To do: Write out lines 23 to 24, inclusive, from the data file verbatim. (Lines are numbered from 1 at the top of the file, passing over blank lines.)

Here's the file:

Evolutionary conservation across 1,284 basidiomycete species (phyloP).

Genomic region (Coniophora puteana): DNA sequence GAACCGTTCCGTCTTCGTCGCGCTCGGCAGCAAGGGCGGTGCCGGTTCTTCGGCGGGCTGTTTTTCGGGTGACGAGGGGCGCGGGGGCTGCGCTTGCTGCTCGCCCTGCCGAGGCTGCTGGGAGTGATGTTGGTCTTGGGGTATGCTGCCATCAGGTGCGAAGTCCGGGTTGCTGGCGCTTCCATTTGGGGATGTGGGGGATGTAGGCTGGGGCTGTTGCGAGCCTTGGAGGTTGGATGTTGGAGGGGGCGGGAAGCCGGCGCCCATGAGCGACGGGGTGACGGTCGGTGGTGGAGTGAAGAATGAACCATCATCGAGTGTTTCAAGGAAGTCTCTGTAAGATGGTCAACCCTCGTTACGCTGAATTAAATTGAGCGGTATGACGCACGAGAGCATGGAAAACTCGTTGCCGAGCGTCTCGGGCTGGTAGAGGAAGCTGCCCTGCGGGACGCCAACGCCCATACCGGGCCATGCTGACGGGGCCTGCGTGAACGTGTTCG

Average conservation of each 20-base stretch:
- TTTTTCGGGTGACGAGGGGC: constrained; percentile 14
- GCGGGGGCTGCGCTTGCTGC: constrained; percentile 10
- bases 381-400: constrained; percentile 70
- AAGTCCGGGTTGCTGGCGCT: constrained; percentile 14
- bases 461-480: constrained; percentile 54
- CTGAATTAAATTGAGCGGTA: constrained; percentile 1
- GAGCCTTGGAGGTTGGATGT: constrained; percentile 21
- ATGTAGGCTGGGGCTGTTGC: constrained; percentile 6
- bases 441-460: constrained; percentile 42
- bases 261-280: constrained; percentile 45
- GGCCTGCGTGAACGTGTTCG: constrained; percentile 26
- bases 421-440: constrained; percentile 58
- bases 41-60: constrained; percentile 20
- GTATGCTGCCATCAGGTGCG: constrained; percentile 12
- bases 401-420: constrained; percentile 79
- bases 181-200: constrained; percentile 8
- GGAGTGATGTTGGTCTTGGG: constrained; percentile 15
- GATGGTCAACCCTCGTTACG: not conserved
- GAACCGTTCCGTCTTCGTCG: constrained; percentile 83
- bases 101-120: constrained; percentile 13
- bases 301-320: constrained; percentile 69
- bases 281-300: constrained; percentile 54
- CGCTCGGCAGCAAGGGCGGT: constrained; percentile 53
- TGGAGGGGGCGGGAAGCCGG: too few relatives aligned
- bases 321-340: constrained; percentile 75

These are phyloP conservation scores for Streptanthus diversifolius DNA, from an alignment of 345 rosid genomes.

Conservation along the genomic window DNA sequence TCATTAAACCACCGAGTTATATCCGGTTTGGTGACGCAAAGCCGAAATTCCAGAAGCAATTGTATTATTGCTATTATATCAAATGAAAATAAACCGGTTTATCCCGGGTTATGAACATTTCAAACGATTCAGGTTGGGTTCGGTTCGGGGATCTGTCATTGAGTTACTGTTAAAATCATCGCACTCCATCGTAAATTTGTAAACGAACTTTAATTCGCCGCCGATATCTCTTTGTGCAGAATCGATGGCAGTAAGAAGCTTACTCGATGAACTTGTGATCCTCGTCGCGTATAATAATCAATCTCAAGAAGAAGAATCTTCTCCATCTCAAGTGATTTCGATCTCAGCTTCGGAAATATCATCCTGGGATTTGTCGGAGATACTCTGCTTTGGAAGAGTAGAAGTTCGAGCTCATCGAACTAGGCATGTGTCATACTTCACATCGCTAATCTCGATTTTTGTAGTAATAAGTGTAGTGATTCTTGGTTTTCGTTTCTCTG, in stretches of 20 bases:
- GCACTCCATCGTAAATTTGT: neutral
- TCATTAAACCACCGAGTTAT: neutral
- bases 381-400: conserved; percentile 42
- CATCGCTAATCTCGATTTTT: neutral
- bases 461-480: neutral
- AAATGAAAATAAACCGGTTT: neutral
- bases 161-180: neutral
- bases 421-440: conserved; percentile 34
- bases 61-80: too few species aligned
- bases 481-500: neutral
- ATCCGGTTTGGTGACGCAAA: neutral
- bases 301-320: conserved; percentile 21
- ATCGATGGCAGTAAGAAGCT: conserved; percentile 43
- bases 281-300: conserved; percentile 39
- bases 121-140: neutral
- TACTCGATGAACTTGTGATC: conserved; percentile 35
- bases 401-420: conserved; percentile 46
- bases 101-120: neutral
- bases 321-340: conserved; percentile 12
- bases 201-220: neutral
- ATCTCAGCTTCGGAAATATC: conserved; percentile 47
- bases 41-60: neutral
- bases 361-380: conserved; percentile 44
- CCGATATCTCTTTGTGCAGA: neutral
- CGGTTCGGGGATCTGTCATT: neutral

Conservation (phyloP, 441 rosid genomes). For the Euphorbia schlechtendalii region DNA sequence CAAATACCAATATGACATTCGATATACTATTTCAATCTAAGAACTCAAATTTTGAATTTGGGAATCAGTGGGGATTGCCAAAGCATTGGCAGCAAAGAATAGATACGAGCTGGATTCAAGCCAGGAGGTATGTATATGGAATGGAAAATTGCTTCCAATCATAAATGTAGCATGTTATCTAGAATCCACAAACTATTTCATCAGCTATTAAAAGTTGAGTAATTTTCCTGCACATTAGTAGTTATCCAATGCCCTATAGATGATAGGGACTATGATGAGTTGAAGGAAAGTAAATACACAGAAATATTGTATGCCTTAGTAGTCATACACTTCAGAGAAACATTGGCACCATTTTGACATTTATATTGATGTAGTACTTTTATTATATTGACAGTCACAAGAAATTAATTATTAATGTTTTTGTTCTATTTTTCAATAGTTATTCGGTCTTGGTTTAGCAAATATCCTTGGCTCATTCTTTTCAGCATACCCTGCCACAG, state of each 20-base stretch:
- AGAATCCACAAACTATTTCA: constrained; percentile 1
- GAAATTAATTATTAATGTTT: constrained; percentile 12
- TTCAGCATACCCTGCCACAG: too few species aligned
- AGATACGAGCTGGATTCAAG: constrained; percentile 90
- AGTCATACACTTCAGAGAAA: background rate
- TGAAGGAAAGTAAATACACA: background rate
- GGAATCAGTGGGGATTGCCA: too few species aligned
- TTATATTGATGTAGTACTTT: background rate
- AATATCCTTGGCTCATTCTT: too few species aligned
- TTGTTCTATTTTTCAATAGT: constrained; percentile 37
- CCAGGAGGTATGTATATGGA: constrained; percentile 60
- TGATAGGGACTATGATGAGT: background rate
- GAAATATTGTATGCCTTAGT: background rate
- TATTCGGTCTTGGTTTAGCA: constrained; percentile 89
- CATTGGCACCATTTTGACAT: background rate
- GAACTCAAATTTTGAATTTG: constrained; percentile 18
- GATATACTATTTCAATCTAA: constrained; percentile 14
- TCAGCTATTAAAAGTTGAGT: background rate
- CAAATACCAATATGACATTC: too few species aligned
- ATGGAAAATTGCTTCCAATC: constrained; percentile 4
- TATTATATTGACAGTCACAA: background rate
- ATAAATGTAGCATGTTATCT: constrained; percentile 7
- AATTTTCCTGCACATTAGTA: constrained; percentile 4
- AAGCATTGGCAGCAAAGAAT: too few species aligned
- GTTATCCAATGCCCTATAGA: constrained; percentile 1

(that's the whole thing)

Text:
- bases 101-120: constrained; percentile 13
- bases 301-320: constrained; percentile 69